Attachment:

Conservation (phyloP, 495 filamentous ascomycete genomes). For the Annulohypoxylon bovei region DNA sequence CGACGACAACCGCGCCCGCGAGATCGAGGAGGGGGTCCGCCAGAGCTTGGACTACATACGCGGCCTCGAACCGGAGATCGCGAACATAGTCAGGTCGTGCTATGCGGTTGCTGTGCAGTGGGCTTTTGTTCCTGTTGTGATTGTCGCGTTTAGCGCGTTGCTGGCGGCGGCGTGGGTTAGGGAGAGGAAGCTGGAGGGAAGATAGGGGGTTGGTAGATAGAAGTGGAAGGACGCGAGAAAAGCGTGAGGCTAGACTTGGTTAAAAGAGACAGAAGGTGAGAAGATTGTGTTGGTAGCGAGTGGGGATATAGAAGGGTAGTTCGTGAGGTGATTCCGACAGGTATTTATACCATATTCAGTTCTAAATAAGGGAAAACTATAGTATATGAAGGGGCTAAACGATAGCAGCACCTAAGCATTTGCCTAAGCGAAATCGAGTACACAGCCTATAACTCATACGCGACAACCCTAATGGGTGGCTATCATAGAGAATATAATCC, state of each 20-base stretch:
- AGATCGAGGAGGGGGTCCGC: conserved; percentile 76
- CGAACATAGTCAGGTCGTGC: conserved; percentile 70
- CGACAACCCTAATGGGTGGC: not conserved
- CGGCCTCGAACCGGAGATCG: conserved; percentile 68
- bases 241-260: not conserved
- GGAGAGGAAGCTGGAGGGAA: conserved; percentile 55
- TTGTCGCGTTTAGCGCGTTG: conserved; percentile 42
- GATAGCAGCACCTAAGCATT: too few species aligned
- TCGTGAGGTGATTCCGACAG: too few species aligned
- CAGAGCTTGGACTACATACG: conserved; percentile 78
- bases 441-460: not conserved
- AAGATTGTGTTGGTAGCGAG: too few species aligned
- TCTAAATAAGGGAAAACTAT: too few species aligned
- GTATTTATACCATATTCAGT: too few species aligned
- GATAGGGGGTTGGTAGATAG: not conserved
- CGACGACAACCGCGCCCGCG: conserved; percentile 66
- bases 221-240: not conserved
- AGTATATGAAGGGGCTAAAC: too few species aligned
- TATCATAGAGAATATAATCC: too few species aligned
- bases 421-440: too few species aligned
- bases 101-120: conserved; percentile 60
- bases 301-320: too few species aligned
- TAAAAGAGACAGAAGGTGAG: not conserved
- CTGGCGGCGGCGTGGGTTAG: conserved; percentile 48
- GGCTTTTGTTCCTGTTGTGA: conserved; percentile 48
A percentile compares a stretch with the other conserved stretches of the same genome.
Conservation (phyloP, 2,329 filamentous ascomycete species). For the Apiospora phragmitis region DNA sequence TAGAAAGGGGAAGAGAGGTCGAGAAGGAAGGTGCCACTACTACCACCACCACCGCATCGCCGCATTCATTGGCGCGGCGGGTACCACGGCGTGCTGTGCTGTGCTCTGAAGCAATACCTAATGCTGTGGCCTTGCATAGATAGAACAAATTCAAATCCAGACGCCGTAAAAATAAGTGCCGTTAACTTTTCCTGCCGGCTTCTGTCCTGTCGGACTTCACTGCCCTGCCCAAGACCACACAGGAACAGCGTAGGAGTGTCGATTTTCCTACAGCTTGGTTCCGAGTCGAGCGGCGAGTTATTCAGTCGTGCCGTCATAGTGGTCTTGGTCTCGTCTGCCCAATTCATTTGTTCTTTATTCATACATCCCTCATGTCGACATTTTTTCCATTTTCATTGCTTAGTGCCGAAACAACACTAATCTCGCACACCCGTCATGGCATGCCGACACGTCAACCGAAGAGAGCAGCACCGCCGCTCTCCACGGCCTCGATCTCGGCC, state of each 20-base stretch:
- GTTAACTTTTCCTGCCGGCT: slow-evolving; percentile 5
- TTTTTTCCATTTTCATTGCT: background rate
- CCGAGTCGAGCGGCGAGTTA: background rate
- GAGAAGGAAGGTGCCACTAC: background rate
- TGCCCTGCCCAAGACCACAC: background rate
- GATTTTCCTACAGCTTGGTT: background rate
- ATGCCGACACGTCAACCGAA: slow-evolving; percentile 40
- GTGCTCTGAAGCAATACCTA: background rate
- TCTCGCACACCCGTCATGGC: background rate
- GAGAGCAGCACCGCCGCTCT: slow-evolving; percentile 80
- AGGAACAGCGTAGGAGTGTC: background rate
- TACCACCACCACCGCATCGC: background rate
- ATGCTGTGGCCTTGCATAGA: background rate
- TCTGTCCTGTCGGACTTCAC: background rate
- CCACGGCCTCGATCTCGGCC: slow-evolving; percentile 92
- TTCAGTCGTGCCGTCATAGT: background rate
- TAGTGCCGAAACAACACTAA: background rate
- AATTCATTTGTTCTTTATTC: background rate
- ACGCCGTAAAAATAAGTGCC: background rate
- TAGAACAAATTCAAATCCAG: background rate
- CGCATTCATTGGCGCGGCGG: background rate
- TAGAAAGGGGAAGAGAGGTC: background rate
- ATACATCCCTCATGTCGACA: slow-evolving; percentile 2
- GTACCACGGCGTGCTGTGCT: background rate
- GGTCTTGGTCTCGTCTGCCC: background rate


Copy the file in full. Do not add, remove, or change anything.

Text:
Conservation (phyloP, 495 filamentous ascomycete genomes). For the Annulohypoxylon bovei region DNA sequence CGACGACAACCGCGCCCGCGAGATCGAGGAGGGGGTCCGCCAGAGCTTGGACTACATACGCGGCCTCGAACCGGAGATCGCGAACATAGTCAGGTCGTGCTATGCGGTTGCTGTGCAGTGGGCTTTTGTTCCTGTTGTGATTGTCGCGTTTAGCGCGTTGCTGGCGGCGGCGTGGGTTAGGGAGAGGAAGCTGGAGGGAAGATAGGGGGTTGGTAGATAGAAGTGGAAGGACGCGAGAAAAGCGTGAGGCTAGACTTGGTTAAAAGAGACAGAAGGTGAGAAGATTGTGTTGGTAGCGAGTGGGGATATAGAAGGGTAGTTCGTGAGGTGATTCCGACAGGTATTTATACCATATTCAGTTCTAAATAAGGGAAAACTATAGTATATGAAGGGGCTAAACGATAGCAGCACCTAAGCATTTGCCTAAGCGAAATCGAGTACACAGCCTATAACTCATACGCGACAACCCTAATGGGTGGCTATCATAGAGAATATAATCC, state of each 20-base stretch:
- AGATCGAGGAGGGGGTCCGC: conserved; percentile 76
- CGAACATAGTCAGGTCGTGC: conserved; percentile 70
- CGACAACCCTAATGGGTGGC: not conserved
- CGGCCTCGAACCGGAGATCG: conserved; percentile 68
- bases 241-260: not conserved
- GGAGAGGAAGCTGGAGGGAA: conserved; percentile 55
- TTGTCGCGTTTAGCGCGTTG: conserved; percentile 42
- GATAGCAGCACCTAAGCATT: too few species aligned
- TCGTGAGGTGATTCCGACAG: too few species aligned
- CAGAGCTTGGACTACATACG: conserved; percentile 78
- bases 441-460: not conserved
- AAGATTGTGTTGGTAGCGAG: too few species aligned
- TCTAAATAAGGGAAAACTAT: too few species aligned
- GTATTTATACCATATTCAGT: too few species aligned
- GATAGGGGGTTGGTAGATAG: not conserved
- CGACGACAACCGCGCCCGCG: conserved; percentile 66
- bases 221-240: not conserved
- AGTATATGAAGGGGCTAAAC: too few species aligned
- TATCATAGAGAATATAATCC: too few species aligned
- bases 421-440: too few species aligned
- bases 101-120: conserved; percentile 60
- bases 301-320: too few species aligned
- TAAAAGAGACAGAAGGTGAG: not conserved
- CTGGCGGCGGCGTGGGTTAG: conserved; percentile 48
- GGCTTTTGTTCCTGTTGTGA: conserved; percentile 48
A percentile compares a stretch with the other conserved stretches of the same genome.
Conservation (phyloP, 2,329 filamentous ascomycete species). For the Apiospora phragmitis region DNA sequence TAGAAAGGGGAAGAGAGGTCGAGAAGGAAGGTGCCACTACTACCACCACCACCGCATCGCCGCATTCATTGGCGCGGCGGGTACCACGGCGTGCTGTGCTGTGCTCTGAAGCAATACCTAATGCTGTGGCCTTGCATAGATAGAACAAATTCAAATCCAGACGCCGTAAAAATAAGTGCCGTTAACTTTTCCTGCCGGCTTCTGTCCTGTCGGACTTCACTGCCCTGCCCAAGACCACACAGGAACAGCGTAGGAGTGTCGATTTTCCTACAGCTTGGTTCCGAGTCGAGCGGCGAGTTATTCAGTCGTGCCGTCATAGTGGTCTTGGTCTCGTCTGCCCAATTCATTTGTTCTTTATTCATACATCCCTCATGTCGACATTTTTTCCATTTTCATTGCTTAGTGCCGAAACAACACTAATCTCGCACACCCGTCATGGCATGCCGACACGTCAACCGAAGAGAGCAGCACCGCCGCTCTCCACGGCCTCGATCTCGGCC, state of each 20-base stretch:
- GTTAACTTTTCCTGCCGGCT: slow-evolving; percentile 5
- TTTTTTCCATTTTCATTGCT: background rate
- CCGAGTCGAGCGGCGAGTTA: background rate
- GAGAAGGAAGGTGCCACTAC: background rate
- TGCCCTGCCCAAGACCACAC: background rate
- GATTTTCCTACAGCTTGGTT: background rate
- ATGCCGACACGTCAACCGAA: slow-evolving; percentile 40
- GTGCTCTGAAGCAATACCTA: background rate
- TCTCGCACACCCGTCATGGC: background rate
- GAGAGCAGCACCGCCGCTCT: slow-evolving; percentile 80
- AGGAACAGCGTAGGAGTGTC: background rate
- TACCACCACCACCGCATCGC: background rate
- ATGCTGTGGCCTTGCATAGA: background rate
- TCTGTCCTGTCGGACTTCAC: background rate
- CCACGGCCTCGATCTCGGCC: slow-evolving; percentile 92
- TTCAGTCGTGCCGTCATAGT: background rate
- TAGTGCCGAAACAACACTAA: background rate
- AATTCATTTGTTCTTTATTC: background rate
- ACGCCGTAAAAATAAGTGCC: background rate
- TAGAACAAATTCAAATCCAG: background rate
- CGCATTCATTGGCGCGGCGG: background rate
- TAGAAAGGGGAAGAGAGGTC: background rate
- ATACATCCCTCATGTCGACA: slow-evolving; percentile 2
- GTACCACGGCGTGCTGTGCT: background rate
- GGTCTTGGTCTCGTCTGCCC: background rate